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A Message From Boucher
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"What name?" she asked sharply. "What name belong you?"
"Me Aroa," he said.
She remembered him as one of the two sick boys she had nursed at the hospital. The other one had died.
"Me take 'm plenty fella medicine too much," Aroa was saying.
"Well, and you all right now," she answered.
"Me want 'm tobacco, plenty fella tobacco; me want 'm calico; me want 'm porpoise teeth; me want 'm one fella belt."
She looked at him humorously, expecting to see a smile, or at least a grin, on his face. Instead, his face was expressionless. Save for a narrow breech-clout, a pair of ear-plugs, and about his kinky hair a chaplet of white cowrie-shells, he was naked. His body was fresh-oiled and shiny, and his eyes glistened in the starlight like some wild animal's. The rest of the boys had crowded up at his back in a solid wall. Some one of them giggled, but the remainder regarded her in morose and intense silence.
"Well?" she said. "What for you want plenty fella things?"
"Me take 'm medicine," quoth Aroa. "You pay me."
And this was a sample of their gratitude, she thought. It looked as if Sheldon had been right after all. Aroa waited stolidly. A leaping fish splashed far out on the water. A tiny wavelet murmured sleepily on the beach. The shadow of a flying-fox drifted by in velvet silence overhead. A light air fanned coolly on her cheek; it was the land-breeze beginning to blow.
"You go along quarters," she said, starting to turn on her heel to enter the gate.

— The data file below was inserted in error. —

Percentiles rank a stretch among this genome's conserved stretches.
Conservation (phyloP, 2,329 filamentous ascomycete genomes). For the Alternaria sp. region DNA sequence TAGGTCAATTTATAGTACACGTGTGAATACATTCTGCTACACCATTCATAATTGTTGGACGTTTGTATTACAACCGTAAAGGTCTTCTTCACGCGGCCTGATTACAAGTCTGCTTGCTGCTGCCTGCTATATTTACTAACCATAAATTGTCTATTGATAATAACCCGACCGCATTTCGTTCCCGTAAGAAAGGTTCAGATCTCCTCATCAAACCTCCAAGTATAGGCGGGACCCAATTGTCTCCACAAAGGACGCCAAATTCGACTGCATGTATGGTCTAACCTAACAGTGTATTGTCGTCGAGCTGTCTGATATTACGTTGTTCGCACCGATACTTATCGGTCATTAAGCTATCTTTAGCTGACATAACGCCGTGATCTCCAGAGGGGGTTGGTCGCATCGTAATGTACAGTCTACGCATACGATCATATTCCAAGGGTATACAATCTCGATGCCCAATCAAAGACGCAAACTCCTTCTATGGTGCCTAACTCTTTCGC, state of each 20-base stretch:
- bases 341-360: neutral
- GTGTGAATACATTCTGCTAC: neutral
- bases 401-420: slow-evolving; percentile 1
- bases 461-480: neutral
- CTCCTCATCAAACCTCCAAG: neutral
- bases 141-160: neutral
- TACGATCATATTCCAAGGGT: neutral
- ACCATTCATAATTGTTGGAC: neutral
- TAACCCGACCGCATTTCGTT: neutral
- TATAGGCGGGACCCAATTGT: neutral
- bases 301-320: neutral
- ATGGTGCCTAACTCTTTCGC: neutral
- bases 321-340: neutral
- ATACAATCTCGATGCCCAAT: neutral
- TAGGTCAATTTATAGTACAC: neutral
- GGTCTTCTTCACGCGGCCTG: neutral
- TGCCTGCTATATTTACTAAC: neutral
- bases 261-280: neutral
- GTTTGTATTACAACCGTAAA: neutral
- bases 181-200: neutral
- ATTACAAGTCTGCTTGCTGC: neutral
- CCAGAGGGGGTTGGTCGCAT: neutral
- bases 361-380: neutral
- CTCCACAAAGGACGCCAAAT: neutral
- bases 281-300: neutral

"You pay me," said the boy.
"Aroa, you all the same one big fool. I no pay you. Now you go."
But the black was unmoved. She felt that he was regarding her almost insolently as he repeated:
"I take 'm medicine. You pay me. You pay me now."
Then it was that she lost her temper and cuffed his ears so soundly as to drive him back among his fellows. But they did not break up. Another boy stepped forward.
"You pay me," he said.
His eyes had the querulous, troubled look such as she had noticed in monkeys; but while he was patently uncomfortable under her scrutiny, his thick lips were drawn firmly in an effort at sullen determination.
"What for?" she asked.
"Me Gogoomy," he said. "Bawo brother belong me."
Bawo, she remembered, was the sick boy who had died.
"Go on," she commanded.
"Bawo take 'm medicine. Bawo finish. Bawo my brother. You pay me. Father belong me one big fella chief along Port Adams. You pay me."
"Gogoomy, you just the same as Aroa, one big fool. My word, who pay me for medicine?"
She dismissed the matter by passing through the gate and closing it. But Gogoomy pressed up against it and said impudently:
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